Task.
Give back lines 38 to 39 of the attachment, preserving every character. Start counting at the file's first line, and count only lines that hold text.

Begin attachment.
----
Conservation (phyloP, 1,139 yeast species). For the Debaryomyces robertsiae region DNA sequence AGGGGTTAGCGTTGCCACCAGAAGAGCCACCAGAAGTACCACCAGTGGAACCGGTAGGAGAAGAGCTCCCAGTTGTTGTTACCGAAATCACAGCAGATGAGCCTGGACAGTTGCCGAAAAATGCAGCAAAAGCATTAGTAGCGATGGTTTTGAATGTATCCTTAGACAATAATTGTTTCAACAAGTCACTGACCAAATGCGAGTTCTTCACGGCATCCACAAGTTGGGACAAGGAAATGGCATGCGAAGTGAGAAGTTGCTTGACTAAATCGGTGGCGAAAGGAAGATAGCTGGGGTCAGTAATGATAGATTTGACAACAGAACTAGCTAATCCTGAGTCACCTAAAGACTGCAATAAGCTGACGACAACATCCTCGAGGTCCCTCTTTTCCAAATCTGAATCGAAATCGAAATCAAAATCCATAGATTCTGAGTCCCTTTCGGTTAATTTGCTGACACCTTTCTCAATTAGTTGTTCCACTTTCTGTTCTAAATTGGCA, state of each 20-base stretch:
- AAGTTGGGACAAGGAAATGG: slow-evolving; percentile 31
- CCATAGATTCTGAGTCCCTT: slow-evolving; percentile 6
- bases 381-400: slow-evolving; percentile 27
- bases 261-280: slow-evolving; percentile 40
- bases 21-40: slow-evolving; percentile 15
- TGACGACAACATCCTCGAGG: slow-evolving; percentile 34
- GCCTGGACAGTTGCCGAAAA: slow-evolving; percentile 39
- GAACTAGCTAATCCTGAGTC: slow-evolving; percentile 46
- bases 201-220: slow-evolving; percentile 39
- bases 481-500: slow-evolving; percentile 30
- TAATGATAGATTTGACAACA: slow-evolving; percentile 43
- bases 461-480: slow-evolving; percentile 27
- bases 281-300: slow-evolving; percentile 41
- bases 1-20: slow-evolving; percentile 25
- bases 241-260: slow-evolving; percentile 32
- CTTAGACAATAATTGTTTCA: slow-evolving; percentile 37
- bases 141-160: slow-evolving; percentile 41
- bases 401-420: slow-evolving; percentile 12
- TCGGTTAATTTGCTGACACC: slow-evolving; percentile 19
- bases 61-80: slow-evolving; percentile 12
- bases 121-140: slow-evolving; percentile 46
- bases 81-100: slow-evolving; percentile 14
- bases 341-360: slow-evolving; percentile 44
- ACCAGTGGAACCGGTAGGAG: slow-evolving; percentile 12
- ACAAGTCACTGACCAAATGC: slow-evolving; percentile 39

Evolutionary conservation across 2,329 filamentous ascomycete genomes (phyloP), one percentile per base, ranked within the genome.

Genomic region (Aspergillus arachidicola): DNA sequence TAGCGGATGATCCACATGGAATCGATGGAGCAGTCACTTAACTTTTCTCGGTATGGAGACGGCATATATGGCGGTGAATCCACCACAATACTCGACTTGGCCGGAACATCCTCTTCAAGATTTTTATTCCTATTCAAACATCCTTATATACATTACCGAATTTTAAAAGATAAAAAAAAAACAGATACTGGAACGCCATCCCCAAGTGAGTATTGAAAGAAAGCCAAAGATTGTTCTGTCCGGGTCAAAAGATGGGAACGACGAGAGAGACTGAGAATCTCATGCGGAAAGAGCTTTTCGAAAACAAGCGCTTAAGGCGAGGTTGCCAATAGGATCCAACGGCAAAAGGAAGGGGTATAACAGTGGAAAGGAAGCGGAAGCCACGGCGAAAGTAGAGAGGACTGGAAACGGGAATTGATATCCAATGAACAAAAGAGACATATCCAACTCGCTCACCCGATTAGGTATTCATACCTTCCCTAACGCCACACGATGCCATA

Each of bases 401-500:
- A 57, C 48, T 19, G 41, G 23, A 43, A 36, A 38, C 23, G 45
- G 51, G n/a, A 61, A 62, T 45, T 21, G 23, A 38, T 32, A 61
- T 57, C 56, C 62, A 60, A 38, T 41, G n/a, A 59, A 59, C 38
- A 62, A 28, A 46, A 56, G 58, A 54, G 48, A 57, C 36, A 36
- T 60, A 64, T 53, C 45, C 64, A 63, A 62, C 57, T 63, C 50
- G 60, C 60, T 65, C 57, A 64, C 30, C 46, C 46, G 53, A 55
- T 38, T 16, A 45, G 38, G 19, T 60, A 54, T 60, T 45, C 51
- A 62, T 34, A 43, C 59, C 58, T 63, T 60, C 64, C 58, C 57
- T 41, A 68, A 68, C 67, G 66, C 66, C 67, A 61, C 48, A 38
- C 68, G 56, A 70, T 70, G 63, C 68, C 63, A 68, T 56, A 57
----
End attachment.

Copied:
- T 41, A 68, A 68, C 67, G 66, C 66, C 67, A 61, C 48, A 38
- C 68, G 56, A 70, T 70, G 63, C 68, C 63, A 68, T 56, A 57